The number of births in the U.S. fell 4% in 2020, dropping to the lowest level since 1979 and continuing a multi-year trend of declining birth rates. That's according to a report published Wednesday by the Centers for Disease Control and Prevention's National Center for Health Statistics.
The agency reported 3,605,201 births in 2020, down from 3,747,540 during the year prior, based on provisional data from more than 99% of birth certificates issued during the year. 2020 marks the sixth consecutive year that the number of births in the U.S. has fallen, the agency reported. Meanwhile, provisional figures show the general fertility rate dropped to a record low in 2020, falling to 55.8 births per 1,000 women ages 15 to 44, down 4% from the previous year.
Among teenagers, many of whom shifted to pandemic, birth rates fell precipitously, according to data released by the CDC. The birth rate for young women between the ages of 15 and 19 fell to a record low in 2020, dropping to 15.3 births per 1,000, an 8% decline from the year before. That continues a significant over the past two decades — down 75% from 1991, the most recent peak. The birth rate among girls between the ages of 10 and 14 was 0.2 births per 1,000 in 2020, unchanged since 2015.due to the
The CDC also calculated that the total fertility rate, which reflects the average number of times a woman will give birth in her lifetime, declined to a record low in 2020, falling to 1,637.5 births per 1,000 women, down 4% from 2019. That's considerably lower than what the agency referred to as "replacement" levels, or the rate necessary for a generation to replace itself, which the CDC said was about 2,100 births per 1,000 women. According to the CDC, the total fertility rate has generally been below replacement levels since 1971, and "consistently" below that level since 2007.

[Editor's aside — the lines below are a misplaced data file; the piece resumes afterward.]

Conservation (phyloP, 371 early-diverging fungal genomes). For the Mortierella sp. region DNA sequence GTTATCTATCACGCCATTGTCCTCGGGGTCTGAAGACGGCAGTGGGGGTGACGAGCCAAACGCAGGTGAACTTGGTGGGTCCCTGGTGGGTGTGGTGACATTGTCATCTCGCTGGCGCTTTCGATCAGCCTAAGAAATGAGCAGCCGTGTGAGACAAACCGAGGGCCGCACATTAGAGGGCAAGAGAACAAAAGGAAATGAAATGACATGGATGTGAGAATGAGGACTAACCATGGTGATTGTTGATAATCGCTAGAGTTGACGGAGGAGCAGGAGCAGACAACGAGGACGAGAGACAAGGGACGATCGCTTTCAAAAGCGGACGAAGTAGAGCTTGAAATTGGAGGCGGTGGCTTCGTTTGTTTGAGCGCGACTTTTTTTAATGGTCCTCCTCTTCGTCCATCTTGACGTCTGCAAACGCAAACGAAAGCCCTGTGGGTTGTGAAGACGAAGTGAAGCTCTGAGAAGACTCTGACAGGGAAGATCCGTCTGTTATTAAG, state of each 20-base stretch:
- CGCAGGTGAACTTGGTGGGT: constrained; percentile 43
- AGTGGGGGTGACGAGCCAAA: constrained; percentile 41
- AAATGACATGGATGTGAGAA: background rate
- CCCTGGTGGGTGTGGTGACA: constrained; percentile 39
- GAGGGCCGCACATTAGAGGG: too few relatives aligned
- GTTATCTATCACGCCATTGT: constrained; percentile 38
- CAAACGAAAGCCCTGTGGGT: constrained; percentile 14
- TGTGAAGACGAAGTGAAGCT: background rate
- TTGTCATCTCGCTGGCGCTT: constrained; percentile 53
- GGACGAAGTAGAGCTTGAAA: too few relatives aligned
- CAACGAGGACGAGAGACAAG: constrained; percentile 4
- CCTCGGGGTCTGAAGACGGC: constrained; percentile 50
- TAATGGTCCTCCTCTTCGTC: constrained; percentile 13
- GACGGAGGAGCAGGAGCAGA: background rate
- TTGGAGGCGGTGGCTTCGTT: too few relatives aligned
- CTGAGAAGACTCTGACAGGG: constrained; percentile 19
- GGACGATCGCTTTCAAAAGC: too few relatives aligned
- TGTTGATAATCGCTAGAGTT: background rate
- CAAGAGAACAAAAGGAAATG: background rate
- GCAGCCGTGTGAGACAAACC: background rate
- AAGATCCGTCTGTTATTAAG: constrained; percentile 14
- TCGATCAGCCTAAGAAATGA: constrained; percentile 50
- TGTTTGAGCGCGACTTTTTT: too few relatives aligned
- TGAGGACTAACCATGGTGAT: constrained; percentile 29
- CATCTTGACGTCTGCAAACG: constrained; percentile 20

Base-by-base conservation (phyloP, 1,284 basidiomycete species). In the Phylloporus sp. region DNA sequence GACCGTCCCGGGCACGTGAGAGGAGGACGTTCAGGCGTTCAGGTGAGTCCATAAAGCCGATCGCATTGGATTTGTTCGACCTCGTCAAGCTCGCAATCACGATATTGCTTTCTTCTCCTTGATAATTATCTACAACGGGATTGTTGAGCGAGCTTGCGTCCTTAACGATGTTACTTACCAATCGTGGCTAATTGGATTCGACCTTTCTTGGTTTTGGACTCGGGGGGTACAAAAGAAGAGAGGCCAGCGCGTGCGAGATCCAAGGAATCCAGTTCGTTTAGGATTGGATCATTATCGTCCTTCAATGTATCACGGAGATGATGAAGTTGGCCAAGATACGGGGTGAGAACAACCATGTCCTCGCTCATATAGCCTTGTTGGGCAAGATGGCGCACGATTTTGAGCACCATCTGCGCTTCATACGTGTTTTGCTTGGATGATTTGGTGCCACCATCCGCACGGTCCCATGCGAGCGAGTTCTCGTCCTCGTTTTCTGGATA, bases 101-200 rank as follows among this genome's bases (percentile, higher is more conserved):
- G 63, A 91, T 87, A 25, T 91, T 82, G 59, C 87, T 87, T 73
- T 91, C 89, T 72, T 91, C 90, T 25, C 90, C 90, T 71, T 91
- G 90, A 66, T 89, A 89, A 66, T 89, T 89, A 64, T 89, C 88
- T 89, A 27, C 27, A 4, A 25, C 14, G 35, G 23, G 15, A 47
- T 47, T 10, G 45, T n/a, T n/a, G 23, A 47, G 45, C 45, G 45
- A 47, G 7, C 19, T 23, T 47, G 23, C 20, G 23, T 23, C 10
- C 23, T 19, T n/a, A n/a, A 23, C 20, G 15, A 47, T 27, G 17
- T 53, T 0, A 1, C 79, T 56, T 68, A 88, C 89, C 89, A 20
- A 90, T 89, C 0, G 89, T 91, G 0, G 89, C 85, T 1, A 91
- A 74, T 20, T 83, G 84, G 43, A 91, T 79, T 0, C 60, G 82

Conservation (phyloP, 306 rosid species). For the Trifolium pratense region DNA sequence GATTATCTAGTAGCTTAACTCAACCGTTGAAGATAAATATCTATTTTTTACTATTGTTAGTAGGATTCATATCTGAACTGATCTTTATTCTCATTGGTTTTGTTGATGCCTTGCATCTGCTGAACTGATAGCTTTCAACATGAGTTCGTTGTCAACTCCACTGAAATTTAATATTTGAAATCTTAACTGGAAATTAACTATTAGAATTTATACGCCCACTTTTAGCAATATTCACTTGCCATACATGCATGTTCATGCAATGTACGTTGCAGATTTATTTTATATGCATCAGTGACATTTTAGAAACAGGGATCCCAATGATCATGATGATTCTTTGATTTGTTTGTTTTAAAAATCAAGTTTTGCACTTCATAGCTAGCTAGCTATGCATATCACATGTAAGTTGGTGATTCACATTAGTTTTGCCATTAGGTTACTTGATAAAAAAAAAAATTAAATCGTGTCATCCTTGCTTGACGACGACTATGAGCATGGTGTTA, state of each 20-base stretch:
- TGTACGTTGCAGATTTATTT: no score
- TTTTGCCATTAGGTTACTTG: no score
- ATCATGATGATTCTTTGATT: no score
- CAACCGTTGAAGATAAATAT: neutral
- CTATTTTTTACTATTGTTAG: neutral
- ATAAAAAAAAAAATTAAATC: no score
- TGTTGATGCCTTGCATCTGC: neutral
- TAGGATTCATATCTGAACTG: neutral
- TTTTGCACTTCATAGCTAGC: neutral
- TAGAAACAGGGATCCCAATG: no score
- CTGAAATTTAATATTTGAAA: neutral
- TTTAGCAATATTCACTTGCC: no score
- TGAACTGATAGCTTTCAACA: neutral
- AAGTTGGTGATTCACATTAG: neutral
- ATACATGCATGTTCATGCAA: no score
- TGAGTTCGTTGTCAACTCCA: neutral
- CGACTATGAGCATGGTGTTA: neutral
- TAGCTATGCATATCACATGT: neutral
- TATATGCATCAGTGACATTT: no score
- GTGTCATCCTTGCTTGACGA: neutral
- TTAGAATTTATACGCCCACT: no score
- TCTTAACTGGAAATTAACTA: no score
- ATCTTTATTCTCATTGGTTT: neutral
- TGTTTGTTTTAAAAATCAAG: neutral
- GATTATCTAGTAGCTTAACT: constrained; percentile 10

Some experts have sounded the alarm on declining birth rates and what this will mean for the U.S. economy in the years to come. In a recent interview with "CBS This Morning" co-host Tony Dokoupil, Dowell Myers, who studies demographics at the University of Southern California, called the phenomenon a "crisis."
"We need to have enough working-age people to carry the load of these seniors, who deserve their retirement, they deserve all their entitlements, and they're gonna live out another 30 years," he said. "Nobody in the history of the globe has had so many older people to deal with."
The pandemic could prove to exacerbate the decline. The Brookings Institution has predicted "a large, lasting baby bust" of at least 300,000 fewer children in 2021. Health departments in more than two dozen states provided records to CBS News, showing a 7% drop in births in December — nine months after the first lockdowns began. Phil Cohen, a sociologist at the University of Maryland, said December's drop was the biggest he's seen since the baby boom ended in 1964.
"We don't know if it's the beginning of a bigger decline over the whole next year or if it's just a shock from March," Cohen said in February. "But I'm more inclined based on history to think that all of next year is going to be very much down for births."